Project description:B7H3 (also known as CD276) is a co-stimulator checkpoint protein of the cell surface B7 superfamily. Recently, the function beyond immune regulation of B7H3 has been widely studied. However, the expression preference and the regulation mechanism underlying B7H3 in different subtypes of gliomas is rarely understood. We show here that B7H3 expression is significantly decreased in IDH-mutated gliomas and in cultured IDH1-R132H glioma cells. Accumulation of 2-HG leads to a remarkable downregulation of B7H3 protein and the activity of IDH1-R132H mutant is responsible for B7H3 reduction in glioma cells. Inhibition of autophagy by inhibitors like leupeptin, chloroquine (CQ), and Bafilomycin A1 (Baf-A1) blocks the degradation of B7H3 in glioma cells. In the meantime, the autophagy flux is more active with higher LC3B-II and lower p62 in IDH1-R132H glioma cells than in IDH1-WT cells. Furthermore, sequence alignment analysis reveals potential LC3-interacting region (LIR) motifs 'F-V-S/N-I/V' in B7H3. Moreover, B7H3 interacts with p62 and CQ treatment significantly enhances this interaction. Additionally, we find that <i>B7H3</i> is positively correlated with <i>VEGFA</i> and <i>MMP2</i> by bioinformatics analysis in gliomas. B7H3 and VEGFA are decreased in IDH-mutated gliomas and further reduced in 2-HG<sup>high</sup> gliomas compared to 2-HG<sup>low</sup> glioma sections by IHC staining. Our study demonstrates that B7H3 is preferentially overexpressed in IDH wild-type gliomas and could serve as a potential theranostic target for the precise treatment of glioma patients with wild-type IDH.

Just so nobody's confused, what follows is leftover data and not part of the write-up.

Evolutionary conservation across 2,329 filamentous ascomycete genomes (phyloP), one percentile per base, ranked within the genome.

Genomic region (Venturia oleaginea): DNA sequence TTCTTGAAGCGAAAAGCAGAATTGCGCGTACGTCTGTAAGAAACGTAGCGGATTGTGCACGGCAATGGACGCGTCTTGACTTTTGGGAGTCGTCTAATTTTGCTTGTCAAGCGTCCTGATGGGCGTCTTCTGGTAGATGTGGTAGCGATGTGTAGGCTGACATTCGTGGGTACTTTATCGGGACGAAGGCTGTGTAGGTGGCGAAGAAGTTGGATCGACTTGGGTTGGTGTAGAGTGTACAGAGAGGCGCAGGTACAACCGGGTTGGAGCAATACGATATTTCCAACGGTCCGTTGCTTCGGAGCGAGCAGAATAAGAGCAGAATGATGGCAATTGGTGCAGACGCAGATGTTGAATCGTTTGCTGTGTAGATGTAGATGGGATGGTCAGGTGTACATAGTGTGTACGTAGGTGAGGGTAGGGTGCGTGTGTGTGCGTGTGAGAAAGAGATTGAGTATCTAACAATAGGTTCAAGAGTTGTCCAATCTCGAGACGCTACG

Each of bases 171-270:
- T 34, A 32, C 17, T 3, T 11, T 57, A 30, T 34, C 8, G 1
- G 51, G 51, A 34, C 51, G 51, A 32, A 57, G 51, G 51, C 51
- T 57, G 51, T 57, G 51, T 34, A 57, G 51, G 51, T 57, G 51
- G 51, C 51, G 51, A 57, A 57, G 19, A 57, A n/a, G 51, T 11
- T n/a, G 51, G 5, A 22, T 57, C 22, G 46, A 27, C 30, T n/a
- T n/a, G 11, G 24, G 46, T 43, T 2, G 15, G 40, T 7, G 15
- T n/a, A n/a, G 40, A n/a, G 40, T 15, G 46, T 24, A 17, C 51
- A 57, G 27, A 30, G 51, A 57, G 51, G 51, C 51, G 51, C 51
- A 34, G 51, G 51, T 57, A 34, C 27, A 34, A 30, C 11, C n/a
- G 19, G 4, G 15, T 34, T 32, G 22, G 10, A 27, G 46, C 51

Project description:Prostate cancer (PC) is one of the leading causes of death in males. Available treatments often lead to the appearance of chemoresistant foci and metastases, with mechanisms still partially unknown. Within tumour mass, autophagy may promote cell survival by enhancing cancer cells tolerability to different cell stresses, like hypoxia, starvation or those triggered by chemotherapic agents. Because of its connection with the apoptotic pathways, autophagy has been differentially implicated, either as prodeath or prosurvival factor, in the appearance of more aggressive tumours. Here, in three PC cells (LNCaP, PC3, and DU145), we tested how different autophagy inducers modulate docetaxel-induced apoptosis. We selected the mTOR-independent disaccharide trehalose and the mTOR-dependent macrolide lactone rapamycin autophagy inducers. In castration-resistant PC (CRPC) PC3 cells, trehalose specifically prevented intrinsic apoptosis in docetaxel-treated cells. Trehalose reduced the release of cytochrome c triggered by docetaxel and the formation of aberrant mitochondria, possibly by enhancing the turnover of damaged mitochondria via autophagy (mitophagy). In fact, trehalose increased LC3 and p62 expression, LC3-II and p62 (p62 bodies) accumulation and the induction of LC3 puncta. In docetaxel-treated cells, trehalose, but not rapamycin, determined a perinuclear mitochondrial aggregation (mito-aggresomes), and mitochondria specifically colocalized with LC3 and p62-positive autophagosomes. In PC3 cells, rapamycin retained its ability to activate autophagy without evidences of mitophagy even in presence of docetaxel. Interestingly, these results were replicated in LNCaP cells, whereas trehalose and rapamycin did not modify the response to docetaxel in the ATG5-deficient (autophagy resistant) DU145 cells. Therefore, autophagy is involved to alter the response to chemotherapy in combination therapies and the response may be influenced by the different autophagic pathways utilized and by the type of cancer cells.